Right Speech: "Aware of the suffering caused by unmindful speech and the inability to listen to others, I am committed to cultivating loving speech and deep listening in order to bring joy and happiness to others and relieve others of their suffering."
ADMC members, Marina Munjal and Franklin Montenegro, will facilitate a 10-week session introducing Marshall Rosenberg's Nonviolent (Compassionate) Communication (NVC) www.cnvc.org/about/what-is-nvc.html. The session will begin Tuesday, January 7, 2014, from 6:30-8pm, and meet every Tuesday for 10 weeks, finishing up March 11. There is no cost for the course, but participants will need to have a copy of Nonviolent Communication: A Language of Life, by Marshall B. Rosenberg, and Nonviolent Communication Companion Workbook, by Lucy Leu. The space is limited to 10 participants. If you are interested participating, please contact Marina at the e-mail address below.
Here's what's happening this week at ADMC
|Western Buddhist Group - (Holston Valley Sangha) - We meet at our satellite location at the Unitarian Universalist Church, 136 Bob Jobe Road, Gray, TN. After a half-hour silent meditation, we will go back to basics. We will read from Thich Nhat Hanh's The Heart of the Buddha's Teaching and listen to podcasts from Austin, Texas, UU minister Meg Barnhouse on the Buddha's Noble Eight-Fold Path. This week we will look at "Right View/Understanding."|
12 - 1pm
|Cultivating Qualities of the Heart - 1st Wednesday - "Mindfulness" - This session will begin with a brief talk moving into a guided meditation and concluding with silent meditation.
"Buddhism provides exceptionally clear and specific methods to bring out our human capacity for enduring love, compassion, and the self-transcending wisdom that informs them. These methods can be learned by anyone." (John Makransky)
5 - 7pm
|Open Meditation - This time may be used for personal meditation in the Meditation Room, or access to library. The two hours will be conducted in Noble Silence.|
7 - 9pm
|Western Buddhist Group begins with a half hour silent meditation followed by Tea & Dharma Study. We are currently reading Living in the Light of Death: On the Art of Being Truly Alive, by Larry Rosenberg.
"We know in our heads we will die," says Rosenberg. "But we have to know it in our hearts. We have to let this fact penetrate our bones. Then we will know how to live." Rosenberg, founder and teacher at the Insight Meditation Society in Cambridge, Mass., believes that part of being human means refusing to embrace or even acknowledge our fates, avoiding the subjects of illness, pain, aging and death. However, it is his contention that if and when we can become so intimate with these facts of life that we can accept them as such and let go of the emotional agendas that accompany them, we will become truly liberated. Rosenberg explains the practice of "death awareness," an ancient tradition that uses the Buddha's five contemplations on death for meditation exercises. The first three state that aging, illness and death are unavoidable, and the last two stress personal growth and responsibility for one's actions. (Amazon)
5 - 7pm
|Zen Meditation - The Zen Group at the Appalachian Dharma and Meditation Center practices the classic form of zazen as taught by Dogen Zenji through modern Zen Masters like Suzuki Roshi.|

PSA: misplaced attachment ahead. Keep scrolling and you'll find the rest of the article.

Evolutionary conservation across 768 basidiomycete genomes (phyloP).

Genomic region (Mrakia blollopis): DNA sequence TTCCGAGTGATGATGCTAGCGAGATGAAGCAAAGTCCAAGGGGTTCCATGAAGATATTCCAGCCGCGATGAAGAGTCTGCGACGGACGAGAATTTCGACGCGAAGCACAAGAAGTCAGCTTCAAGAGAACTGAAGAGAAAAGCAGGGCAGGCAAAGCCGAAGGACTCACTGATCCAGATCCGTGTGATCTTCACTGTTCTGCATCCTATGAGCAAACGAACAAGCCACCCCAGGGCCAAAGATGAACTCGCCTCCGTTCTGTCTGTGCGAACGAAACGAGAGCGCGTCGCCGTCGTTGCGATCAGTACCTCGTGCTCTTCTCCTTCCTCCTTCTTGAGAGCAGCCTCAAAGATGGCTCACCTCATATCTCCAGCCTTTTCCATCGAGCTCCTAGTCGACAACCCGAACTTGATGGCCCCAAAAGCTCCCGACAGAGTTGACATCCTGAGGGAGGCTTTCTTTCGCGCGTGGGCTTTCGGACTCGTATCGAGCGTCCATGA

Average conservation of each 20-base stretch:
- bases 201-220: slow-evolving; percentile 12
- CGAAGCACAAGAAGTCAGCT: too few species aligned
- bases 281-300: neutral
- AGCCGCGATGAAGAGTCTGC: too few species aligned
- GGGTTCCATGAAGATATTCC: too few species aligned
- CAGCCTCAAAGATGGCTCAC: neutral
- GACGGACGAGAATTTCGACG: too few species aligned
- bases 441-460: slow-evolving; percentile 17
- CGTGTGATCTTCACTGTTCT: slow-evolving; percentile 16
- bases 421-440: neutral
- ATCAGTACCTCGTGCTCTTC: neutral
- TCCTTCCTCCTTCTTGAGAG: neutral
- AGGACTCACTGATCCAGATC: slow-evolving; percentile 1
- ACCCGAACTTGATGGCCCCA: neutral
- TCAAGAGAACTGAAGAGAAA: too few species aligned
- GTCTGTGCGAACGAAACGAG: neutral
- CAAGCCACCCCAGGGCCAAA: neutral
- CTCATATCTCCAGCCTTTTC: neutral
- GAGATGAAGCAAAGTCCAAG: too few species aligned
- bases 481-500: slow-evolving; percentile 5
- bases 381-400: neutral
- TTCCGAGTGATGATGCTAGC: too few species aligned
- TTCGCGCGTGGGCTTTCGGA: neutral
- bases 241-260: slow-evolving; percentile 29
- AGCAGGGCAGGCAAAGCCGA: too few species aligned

6:30 - 8pm
|A Mindful Journey Through Grief with Debra Brewer, M.Div., Session 10, "Remembrance: A Ritual"|
MINDFUL MEDITATION CAN HELP YOU GET THROUGH THE HECTIC HOLIDAYSThis holiday season, why not take a mental time-out and come practice mindful meditation at the Appalachian Dharma & Meditation Center in Johnson City? It's free, it's relaxing, and it can help reduce stress in your busy life.
People of all faiths and beliefs can benefit from mindful meditation. According to the Mayo Clinic website, "Meditation can give you a sense of calm, peace and balance that benefits both your emotional well-being and your overall health. And these benefits don't end when your meditation session ends. Meditation can help carry you more calmly through your day..."
ADMC has added two mindful meditation sessions that are offered at work-friendly times. Instead of only filling your body with food, take a lunch break that fills your mind with thoughts that open your heart to all fellow beings. Each Wednesday, from noon to 1 p.m., drop in for a guided meditation focusing on mindfulness, compassion, loving kindness, and forgiveness in alternating weeks. When there is a fifth Wednesday, the topic is equanimity. After a brief discussion, there is a silent meditation of 10 minutes. You can even eat your lunch mindfully after the discussion!
Or stop by after work on Thursdays from 5 p.m. to 7 p.m. for a moment of silent meditation in our relaxing meditation room. The whole two hours are in complete "noble" silence. Guests are invited to spend as little or as much time as they like during this quiet two-hour session. ADMC's extensive library is open for guests to learn more about meditation and Buddhism.
Appalachian Dharma & Meditation Center's Chairperson was on WETS, 89.5 FM, Thursday, July 28 and Sunday, July 1. To hear the podcast, go to: religionforlife.podomatic.com/entry/2012-07-03T07_00_00-07_00 or visit the interviewer's Religion For Life web site at www.shuckandjive.org.
The vision of the Appalachian Dharma & Meditation Center is to facilitate a community of Buddhist practice that fosters the integration of wisdom and compassion. Our aim, as individuals and as a community, is to cultivate insight into the nature of mind and reality and overcome ego-orientated ways of being. We are a nonsectarian Buddhist center that offers weekly programs in Vipassana, Zen, Tibetan, and Western Buddhism.